The differences in character treatment mentioned above (including the decision to order or not order the states, the numbering of the states, and most importantly, the way in which the states are delimited) partly explain why we did not wish to build our matrix on the basis of more recent versions of the Laurin and Reisz (1995) matrix, which were produced in Reisz's lab after one of us (ML) left that lab, or other matrices with much more tenuous links with that matrix (e.g., Schoch and Sues, 2018). In addition to the minor problems discussed above, our experience has convinced us that it is very difficult for one systematist to expand another systematist's matrix because a certain amount of subjective judgment is involved in character scoring, and each systematist has his or her own perception of a given character state. The only way to ensure coherent application of character state definitions is for a single systematist to score a given character for all taxa included in a matrix. Thus, to adequately reuse another systematist's matrix, it is unfortunately necessary to more or less redo all the scoring, after having checked, as we did, which characters should be ordered and how the ordering should be conducted. Several of these problems were among those recently discussed, along with potential solutions, by Simões et al. (2017). And of course, is it desirable to have studied specimens directly, as illustrations only provide limited information, even though recent 3D imaging developments have led to improvements on that front (e.g., Tissier et al., 2017).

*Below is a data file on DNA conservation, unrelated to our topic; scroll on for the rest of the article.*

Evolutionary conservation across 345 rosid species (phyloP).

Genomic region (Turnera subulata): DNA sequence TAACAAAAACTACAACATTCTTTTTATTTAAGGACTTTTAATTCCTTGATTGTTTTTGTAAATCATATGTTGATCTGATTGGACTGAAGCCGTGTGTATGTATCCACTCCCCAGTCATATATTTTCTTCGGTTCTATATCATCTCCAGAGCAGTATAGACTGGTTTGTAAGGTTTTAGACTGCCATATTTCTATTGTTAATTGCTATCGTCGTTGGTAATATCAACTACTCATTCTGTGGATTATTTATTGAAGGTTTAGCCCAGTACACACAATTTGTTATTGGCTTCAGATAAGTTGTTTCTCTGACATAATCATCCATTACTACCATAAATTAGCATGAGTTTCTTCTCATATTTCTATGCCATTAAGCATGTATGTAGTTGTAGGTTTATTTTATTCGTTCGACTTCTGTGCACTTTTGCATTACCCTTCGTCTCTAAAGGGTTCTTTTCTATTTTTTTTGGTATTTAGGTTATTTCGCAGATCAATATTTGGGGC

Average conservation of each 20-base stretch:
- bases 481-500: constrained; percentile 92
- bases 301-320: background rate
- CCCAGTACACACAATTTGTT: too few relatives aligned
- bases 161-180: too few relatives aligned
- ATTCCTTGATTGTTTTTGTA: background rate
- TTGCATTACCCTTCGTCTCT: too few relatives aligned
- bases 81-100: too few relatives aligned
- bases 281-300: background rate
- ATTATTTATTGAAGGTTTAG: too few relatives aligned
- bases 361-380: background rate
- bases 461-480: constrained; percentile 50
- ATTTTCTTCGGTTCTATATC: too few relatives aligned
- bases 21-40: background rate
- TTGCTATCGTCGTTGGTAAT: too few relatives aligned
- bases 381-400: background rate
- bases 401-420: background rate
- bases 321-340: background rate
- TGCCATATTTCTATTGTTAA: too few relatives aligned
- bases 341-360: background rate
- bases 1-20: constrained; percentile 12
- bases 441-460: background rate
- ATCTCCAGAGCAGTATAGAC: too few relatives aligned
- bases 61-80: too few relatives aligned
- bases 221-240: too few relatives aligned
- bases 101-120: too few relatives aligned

MacDougall et al. (2018) argue that recent works have attempted to solve these various problems by improving on previous state definitions, but our own examination of recently-published data matrices leads us to believe that we are unfortunately still very far from that ideal situation. In fact, some of the changes introduced by MacDougall et al. (2018), such as their removal of the ratio and threshold values used to give their character 147 (humeral morphology) a quantitative basis by Laurin and Reisz (1995), make character scoring less replicable, so their work certainly does not back up their claim that substantial progress has been made on this front (at least, in the last two decades). Updating other systematists' matrices is extremely time-consuming if done carefully, as illustrated by the reanalysis of the matrix by Ruta and Coates (2007) initiated by one of us (ML) and first tackled in the doctoral thesis of Germain (2008), continued in another doctoral thesis (Marjanović, 2010), and recently published as a pre-print, in three successive versions in 2015, 2016, and 2018. This work has been under review since 2015 and will be published soon (Marjanović and Laurin, 2018). Even though this is an extreme case with respect to the time investment it required, it does not represent the most thorough rescoring of a matrix that we have performed. Rather, our work on a much smaller data matrix of 23 taxa and 42 characters, in which it was feasible to re-examine the scoring of all cells, resulted in changes in the scores assigned to 35% of the cells of the matrix, spread over all taxa and all but two characters (Marjanović and Laurin, 2008). These examples well illustrate the point that reusing other people's data matrices is not a trivial exercise, at least if it is to be done correctly, contrary to MacDougall et al.'s (2018) claim. By starting from one of our own matrices, we minimized this problem, although we did not eliminate it completely. According to McShea (2000, p. 330), “It has been said that most scientists would rather use another scientist's toothbrush than his terminology.” We feel the same about other authors' phenotypic data matrices (and the stakes in this case are much higher), unless time is taken to study thoroughly each character and its distribution to ensure that whoever reworks a matrix has the same understanding about each character state as the original author. To sum up, our method did not “patently ignore over two decades of parareptilian research,” and the resulting matrix is not outdated; it results from a deliberate choice to obtain a reasonably reliable matrix with an appropriate taxonomic sample for a reasonable time investment. It is a compromise, and as such, we recognize that it is imperfect and that it can be improved; we only disagree about how this should be done. Our preferred path is to work with a matrix that we know well and expand it ourselves, rather than rely on a patchwork containing additions by several scientists who may not have understood their predecessors' concept of each character.